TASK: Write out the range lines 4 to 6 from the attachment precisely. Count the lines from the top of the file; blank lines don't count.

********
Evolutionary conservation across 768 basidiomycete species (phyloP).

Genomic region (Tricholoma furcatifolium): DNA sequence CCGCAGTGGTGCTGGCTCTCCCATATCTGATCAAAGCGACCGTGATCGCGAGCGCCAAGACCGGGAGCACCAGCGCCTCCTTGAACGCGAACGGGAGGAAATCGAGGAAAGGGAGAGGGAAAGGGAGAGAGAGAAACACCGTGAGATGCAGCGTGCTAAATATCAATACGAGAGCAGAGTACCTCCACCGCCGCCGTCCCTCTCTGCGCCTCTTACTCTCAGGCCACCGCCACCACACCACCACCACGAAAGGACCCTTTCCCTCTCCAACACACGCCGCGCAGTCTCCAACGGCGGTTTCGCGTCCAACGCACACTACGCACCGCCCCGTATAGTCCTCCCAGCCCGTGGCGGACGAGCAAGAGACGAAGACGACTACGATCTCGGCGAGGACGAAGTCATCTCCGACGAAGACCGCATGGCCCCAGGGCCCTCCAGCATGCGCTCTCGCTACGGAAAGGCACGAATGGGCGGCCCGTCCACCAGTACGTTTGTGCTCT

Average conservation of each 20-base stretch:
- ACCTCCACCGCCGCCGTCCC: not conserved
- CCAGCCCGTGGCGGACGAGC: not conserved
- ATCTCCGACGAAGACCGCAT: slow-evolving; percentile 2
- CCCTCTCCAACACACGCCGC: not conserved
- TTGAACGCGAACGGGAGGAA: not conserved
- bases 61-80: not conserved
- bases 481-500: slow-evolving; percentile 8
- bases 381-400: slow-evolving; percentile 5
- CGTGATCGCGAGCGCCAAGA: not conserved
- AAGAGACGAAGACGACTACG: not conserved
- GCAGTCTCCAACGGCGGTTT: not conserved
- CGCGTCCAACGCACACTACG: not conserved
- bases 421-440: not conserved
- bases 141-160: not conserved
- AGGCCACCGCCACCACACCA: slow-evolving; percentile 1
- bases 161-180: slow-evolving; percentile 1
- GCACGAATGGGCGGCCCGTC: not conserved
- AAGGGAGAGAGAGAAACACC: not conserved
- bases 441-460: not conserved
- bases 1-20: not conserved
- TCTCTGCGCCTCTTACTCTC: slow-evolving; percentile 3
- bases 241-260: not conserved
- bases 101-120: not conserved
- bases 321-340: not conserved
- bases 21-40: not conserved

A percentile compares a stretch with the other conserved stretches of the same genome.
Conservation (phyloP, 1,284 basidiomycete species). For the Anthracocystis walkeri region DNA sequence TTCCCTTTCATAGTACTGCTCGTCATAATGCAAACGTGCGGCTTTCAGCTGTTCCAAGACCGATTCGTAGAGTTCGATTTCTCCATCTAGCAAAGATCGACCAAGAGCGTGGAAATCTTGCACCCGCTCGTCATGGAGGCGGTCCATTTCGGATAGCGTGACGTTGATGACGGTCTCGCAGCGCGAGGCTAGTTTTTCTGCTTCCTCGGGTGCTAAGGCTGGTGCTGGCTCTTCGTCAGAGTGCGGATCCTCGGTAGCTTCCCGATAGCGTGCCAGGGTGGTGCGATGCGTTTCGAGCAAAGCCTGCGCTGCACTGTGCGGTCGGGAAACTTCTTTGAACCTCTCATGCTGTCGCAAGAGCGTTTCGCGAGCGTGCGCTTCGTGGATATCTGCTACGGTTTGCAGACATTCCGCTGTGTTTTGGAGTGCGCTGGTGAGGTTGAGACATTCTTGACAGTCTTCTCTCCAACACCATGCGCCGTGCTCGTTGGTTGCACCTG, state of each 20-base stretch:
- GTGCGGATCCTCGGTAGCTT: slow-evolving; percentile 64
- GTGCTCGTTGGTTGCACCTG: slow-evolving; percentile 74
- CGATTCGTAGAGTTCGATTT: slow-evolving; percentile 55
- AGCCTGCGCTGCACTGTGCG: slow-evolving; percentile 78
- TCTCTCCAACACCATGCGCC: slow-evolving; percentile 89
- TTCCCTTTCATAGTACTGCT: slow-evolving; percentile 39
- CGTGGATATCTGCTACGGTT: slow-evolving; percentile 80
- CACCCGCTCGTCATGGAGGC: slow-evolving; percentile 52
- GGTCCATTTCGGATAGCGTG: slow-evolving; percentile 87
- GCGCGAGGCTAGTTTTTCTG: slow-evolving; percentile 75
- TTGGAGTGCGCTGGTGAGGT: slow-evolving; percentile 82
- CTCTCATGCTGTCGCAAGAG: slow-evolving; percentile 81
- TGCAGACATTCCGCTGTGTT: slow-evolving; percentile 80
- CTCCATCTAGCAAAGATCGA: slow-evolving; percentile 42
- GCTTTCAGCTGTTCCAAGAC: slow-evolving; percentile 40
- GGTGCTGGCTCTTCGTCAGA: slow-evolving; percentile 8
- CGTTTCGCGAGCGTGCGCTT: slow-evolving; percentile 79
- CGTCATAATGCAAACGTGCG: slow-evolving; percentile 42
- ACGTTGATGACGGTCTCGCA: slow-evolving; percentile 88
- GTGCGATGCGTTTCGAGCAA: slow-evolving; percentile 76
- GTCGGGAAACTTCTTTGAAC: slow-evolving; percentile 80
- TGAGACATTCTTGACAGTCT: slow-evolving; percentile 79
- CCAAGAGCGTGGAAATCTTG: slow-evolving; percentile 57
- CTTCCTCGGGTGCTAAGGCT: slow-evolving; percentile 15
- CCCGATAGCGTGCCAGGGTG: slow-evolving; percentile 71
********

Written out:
- ACCTCCACCGCCGCCGTCCC: not conserved
- CCAGCCCGTGGCGGACGAGC: not conserved
- ATCTCCGACGAAGACCGCAT: slow-evolving; percentile 2